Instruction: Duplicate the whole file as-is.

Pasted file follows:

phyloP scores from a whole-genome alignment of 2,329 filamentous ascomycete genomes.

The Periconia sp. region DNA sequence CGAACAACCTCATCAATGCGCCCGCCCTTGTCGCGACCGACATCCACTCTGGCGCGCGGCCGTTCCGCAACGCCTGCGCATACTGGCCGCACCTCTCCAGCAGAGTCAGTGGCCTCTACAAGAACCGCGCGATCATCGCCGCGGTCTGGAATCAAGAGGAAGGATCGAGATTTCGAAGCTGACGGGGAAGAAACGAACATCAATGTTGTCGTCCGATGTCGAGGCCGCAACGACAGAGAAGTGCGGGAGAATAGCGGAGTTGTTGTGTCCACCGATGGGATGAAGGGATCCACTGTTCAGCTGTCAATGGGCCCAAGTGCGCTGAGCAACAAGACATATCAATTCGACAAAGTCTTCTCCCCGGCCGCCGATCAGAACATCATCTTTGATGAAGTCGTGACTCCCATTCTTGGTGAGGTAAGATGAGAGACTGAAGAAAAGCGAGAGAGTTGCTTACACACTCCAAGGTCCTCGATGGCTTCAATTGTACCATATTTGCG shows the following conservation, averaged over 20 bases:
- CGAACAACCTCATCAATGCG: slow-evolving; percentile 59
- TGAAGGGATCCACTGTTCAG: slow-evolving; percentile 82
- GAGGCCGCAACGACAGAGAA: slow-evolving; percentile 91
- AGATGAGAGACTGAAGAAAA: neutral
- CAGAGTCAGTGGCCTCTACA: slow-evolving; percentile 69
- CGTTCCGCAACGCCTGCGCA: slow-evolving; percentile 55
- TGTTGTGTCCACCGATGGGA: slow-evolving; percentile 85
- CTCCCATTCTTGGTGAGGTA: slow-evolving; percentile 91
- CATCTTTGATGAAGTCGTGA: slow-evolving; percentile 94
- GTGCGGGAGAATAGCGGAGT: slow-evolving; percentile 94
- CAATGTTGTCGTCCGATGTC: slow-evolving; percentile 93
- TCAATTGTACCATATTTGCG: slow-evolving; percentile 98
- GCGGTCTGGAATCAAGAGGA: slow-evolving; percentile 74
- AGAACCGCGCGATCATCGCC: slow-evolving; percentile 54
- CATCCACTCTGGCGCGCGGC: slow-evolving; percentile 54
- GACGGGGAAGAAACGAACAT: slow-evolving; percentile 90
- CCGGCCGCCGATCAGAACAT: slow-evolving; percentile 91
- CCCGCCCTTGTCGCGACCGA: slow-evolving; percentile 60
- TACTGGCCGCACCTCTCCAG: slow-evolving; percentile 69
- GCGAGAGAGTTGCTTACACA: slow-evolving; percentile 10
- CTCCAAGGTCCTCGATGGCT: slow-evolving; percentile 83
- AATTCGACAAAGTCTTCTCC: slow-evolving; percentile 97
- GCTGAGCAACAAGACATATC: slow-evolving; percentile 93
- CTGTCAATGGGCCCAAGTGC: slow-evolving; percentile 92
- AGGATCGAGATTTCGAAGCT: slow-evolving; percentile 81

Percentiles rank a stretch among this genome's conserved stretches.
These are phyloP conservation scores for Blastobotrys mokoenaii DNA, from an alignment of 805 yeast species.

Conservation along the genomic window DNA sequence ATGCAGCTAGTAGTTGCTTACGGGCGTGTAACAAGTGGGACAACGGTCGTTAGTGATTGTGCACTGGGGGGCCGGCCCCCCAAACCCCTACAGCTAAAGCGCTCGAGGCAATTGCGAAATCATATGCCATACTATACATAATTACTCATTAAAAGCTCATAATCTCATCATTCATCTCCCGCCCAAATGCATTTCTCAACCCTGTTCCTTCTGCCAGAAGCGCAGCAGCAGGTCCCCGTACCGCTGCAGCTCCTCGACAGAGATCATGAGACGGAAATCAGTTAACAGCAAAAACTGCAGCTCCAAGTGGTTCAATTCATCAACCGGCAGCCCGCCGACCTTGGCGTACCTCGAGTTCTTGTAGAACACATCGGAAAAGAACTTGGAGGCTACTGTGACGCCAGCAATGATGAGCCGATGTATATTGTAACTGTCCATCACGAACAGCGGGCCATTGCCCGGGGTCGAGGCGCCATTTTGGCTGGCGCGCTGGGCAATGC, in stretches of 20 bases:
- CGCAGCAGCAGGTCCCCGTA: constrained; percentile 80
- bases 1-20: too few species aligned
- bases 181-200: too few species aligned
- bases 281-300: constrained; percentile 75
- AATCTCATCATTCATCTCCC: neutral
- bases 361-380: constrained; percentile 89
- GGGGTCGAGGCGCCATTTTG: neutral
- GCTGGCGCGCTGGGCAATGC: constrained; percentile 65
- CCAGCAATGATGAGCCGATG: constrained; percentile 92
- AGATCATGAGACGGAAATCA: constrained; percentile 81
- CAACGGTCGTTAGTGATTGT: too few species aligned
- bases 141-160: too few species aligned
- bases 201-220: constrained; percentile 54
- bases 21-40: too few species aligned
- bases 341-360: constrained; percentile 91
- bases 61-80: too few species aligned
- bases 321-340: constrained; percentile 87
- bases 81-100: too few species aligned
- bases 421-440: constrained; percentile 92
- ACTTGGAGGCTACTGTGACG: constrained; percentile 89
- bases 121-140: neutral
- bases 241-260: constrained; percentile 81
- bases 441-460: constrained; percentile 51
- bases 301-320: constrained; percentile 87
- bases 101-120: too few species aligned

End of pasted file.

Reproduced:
phyloP scores from a whole-genome alignment of 2,329 filamentous ascomycete genomes.

The Periconia sp. region DNA sequence CGAACAACCTCATCAATGCGCCCGCCCTTGTCGCGACCGACATCCACTCTGGCGCGCGGCCGTTCCGCAACGCCTGCGCATACTGGCCGCACCTCTCCAGCAGAGTCAGTGGCCTCTACAAGAACCGCGCGATCATCGCCGCGGTCTGGAATCAAGAGGAAGGATCGAGATTTCGAAGCTGACGGGGAAGAAACGAACATCAATGTTGTCGTCCGATGTCGAGGCCGCAACGACAGAGAAGTGCGGGAGAATAGCGGAGTTGTTGTGTCCACCGATGGGATGAAGGGATCCACTGTTCAGCTGTCAATGGGCCCAAGTGCGCTGAGCAACAAGACATATCAATTCGACAAAGTCTTCTCCCCGGCCGCCGATCAGAACATCATCTTTGATGAAGTCGTGACTCCCATTCTTGGTGAGGTAAGATGAGAGACTGAAGAAAAGCGAGAGAGTTGCTTACACACTCCAAGGTCCTCGATGGCTTCAATTGTACCATATTTGCG shows the following conservation, averaged over 20 bases:
- CGAACAACCTCATCAATGCG: slow-evolving; percentile 59
- TGAAGGGATCCACTGTTCAG: slow-evolving; percentile 82
- GAGGCCGCAACGACAGAGAA: slow-evolving; percentile 91
- AGATGAGAGACTGAAGAAAA: neutral
- CAGAGTCAGTGGCCTCTACA: slow-evolving; percentile 69
- CGTTCCGCAACGCCTGCGCA: slow-evolving; percentile 55
- TGTTGTGTCCACCGATGGGA: slow-evolving; percentile 85
- CTCCCATTCTTGGTGAGGTA: slow-evolving; percentile 91
- CATCTTTGATGAAGTCGTGA: slow-evolving; percentile 94
- GTGCGGGAGAATAGCGGAGT: slow-evolving; percentile 94
- CAATGTTGTCGTCCGATGTC: slow-evolving; percentile 93
- TCAATTGTACCATATTTGCG: slow-evolving; percentile 98
- GCGGTCTGGAATCAAGAGGA: slow-evolving; percentile 74
- AGAACCGCGCGATCATCGCC: slow-evolving; percentile 54
- CATCCACTCTGGCGCGCGGC: slow-evolving; percentile 54
- GACGGGGAAGAAACGAACAT: slow-evolving; percentile 90
- CCGGCCGCCGATCAGAACAT: slow-evolving; percentile 91
- CCCGCCCTTGTCGCGACCGA: slow-evolving; percentile 60
- TACTGGCCGCACCTCTCCAG: slow-evolving; percentile 69
- GCGAGAGAGTTGCTTACACA: slow-evolving; percentile 10
- CTCCAAGGTCCTCGATGGCT: slow-evolving; percentile 83
- AATTCGACAAAGTCTTCTCC: slow-evolving; percentile 97
- GCTGAGCAACAAGACATATC: slow-evolving; percentile 93
- CTGTCAATGGGCCCAAGTGC: slow-evolving; percentile 92
- AGGATCGAGATTTCGAAGCT: slow-evolving; percentile 81

Percentiles rank a stretch among this genome's conserved stretches.
These are phyloP conservation scores for Blastobotrys mokoenaii DNA, from an alignment of 805 yeast species.

Conservation along the genomic window DNA sequence ATGCAGCTAGTAGTTGCTTACGGGCGTGTAACAAGTGGGACAACGGTCGTTAGTGATTGTGCACTGGGGGGCCGGCCCCCCAAACCCCTACAGCTAAAGCGCTCGAGGCAATTGCGAAATCATATGCCATACTATACATAATTACTCATTAAAAGCTCATAATCTCATCATTCATCTCCCGCCCAAATGCATTTCTCAACCCTGTTCCTTCTGCCAGAAGCGCAGCAGCAGGTCCCCGTACCGCTGCAGCTCCTCGACAGAGATCATGAGACGGAAATCAGTTAACAGCAAAAACTGCAGCTCCAAGTGGTTCAATTCATCAACCGGCAGCCCGCCGACCTTGGCGTACCTCGAGTTCTTGTAGAACACATCGGAAAAGAACTTGGAGGCTACTGTGACGCCAGCAATGATGAGCCGATGTATATTGTAACTGTCCATCACGAACAGCGGGCCATTGCCCGGGGTCGAGGCGCCATTTTGGCTGGCGCGCTGGGCAATGC, in stretches of 20 bases:
- CGCAGCAGCAGGTCCCCGTA: constrained; percentile 80
- bases 1-20: too few species aligned
- bases 181-200: too few species aligned
- bases 281-300: constrained; percentile 75
- AATCTCATCATTCATCTCCC: neutral
- bases 361-380: constrained; percentile 89
- GGGGTCGAGGCGCCATTTTG: neutral
- GCTGGCGCGCTGGGCAATGC: constrained; percentile 65
- CCAGCAATGATGAGCCGATG: constrained; percentile 92
- AGATCATGAGACGGAAATCA: constrained; percentile 81
- CAACGGTCGTTAGTGATTGT: too few species aligned
- bases 141-160: too few species aligned
- bases 201-220: constrained; percentile 54
- bases 21-40: too few species aligned
- bases 341-360: constrained; percentile 91
- bases 61-80: too few species aligned
- bases 321-340: constrained; percentile 87
- bases 81-100: too few species aligned
- bases 421-440: constrained; percentile 92
- ACTTGGAGGCTACTGTGACG: constrained; percentile 89
- bases 121-140: neutral
- bases 241-260: constrained; percentile 81
- bases 441-460: constrained; percentile 51
- bases 301-320: constrained; percentile 87
- bases 101-120: too few species aligned